COVID-19 cases down in Nevada — and that’s not the only good news – Las Vegas Review-Journal

State officials released the latest figures for COVID and other respiratory viruses in the Silver State.
COVID-19 cases and hospitalizations dropped over the past week in Clark County and throughout Nevada, new state data shows.
And the good news doesn’t stop there.
Hospitalizations for other respiratory viruses also are declining.
“Nevada continues to experience a rapid decline in the number of persons requiring hospitalization for respiratory viruses, including COVID-19, flu and RSV,” the Nevada Hospital Association said in a weekly report Wednesday.
RSV is respiratory syncytial virus.
The 14-day average for daily new COVID-19 cases in the county fell to 150 from 194 the previous week — a decline of 23 percent. Statewide, the average also fell by 23 percent, to 188 from 245, according to data published Wednesday by the Nevada Department of Health and Human Services.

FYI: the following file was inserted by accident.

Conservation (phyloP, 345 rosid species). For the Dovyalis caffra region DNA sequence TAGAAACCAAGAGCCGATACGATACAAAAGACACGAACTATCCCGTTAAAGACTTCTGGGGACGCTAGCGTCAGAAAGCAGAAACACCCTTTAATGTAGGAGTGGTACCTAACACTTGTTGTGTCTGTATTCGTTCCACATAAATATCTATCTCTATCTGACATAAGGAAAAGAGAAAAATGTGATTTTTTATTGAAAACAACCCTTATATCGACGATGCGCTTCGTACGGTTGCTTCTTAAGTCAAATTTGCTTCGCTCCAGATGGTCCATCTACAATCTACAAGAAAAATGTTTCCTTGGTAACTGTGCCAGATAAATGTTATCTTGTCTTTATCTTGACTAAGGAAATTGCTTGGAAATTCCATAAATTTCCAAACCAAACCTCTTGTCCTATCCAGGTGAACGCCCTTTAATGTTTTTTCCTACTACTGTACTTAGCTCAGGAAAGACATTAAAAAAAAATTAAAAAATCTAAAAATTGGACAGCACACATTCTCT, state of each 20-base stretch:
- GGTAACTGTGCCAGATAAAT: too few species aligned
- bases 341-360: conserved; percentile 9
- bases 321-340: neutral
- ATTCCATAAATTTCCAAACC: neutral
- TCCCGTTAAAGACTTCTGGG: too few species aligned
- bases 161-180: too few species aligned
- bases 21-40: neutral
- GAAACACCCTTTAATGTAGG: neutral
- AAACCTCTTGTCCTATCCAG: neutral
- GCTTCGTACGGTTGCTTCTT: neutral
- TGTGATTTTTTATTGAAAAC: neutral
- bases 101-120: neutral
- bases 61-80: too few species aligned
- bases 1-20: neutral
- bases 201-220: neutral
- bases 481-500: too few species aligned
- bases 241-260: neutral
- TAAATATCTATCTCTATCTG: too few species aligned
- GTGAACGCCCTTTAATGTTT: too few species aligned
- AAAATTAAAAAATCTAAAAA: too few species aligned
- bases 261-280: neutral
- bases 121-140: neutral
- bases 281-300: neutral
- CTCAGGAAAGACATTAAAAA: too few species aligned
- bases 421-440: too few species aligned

Suspected and confirmed COVID-19 hospitalizations in the county fell 19 percent, to 190 from 236. Statewide, they declined 25 percent, to 219 from the previous week’s 292.
The 14-day average for daily new deaths remained at one for both the county and state.
Respiratory viruses generally have not stressed Nevada’s intensive care units in the past week, according to the hospital association. The exception would be pediatric intensive care units, which remain full.
Overall emergency room visits are declining, the association said. Eleven percent of visits were for COVID-19, and that percentage has been steadily declining.
New data from the Centers for Disease Control and Prevention indicates that all counties in Nevada are experiencing low levels of COVID-19, as determined by case numbers and hospitalizations. Clark County and several other counties in the state had been at medium levels in recent weeks.
A new highly transmissible variant — XBB.1.5, or “kraken,” as it has been nicknamed — is gaining traction across the country. However, cases and hospitalizations generally are trending downward in the U.S., the most recent CDC data shows.
Contact Mary Hynes at or 702-383-0336. Follow @MaryHynes1 on Twitter.
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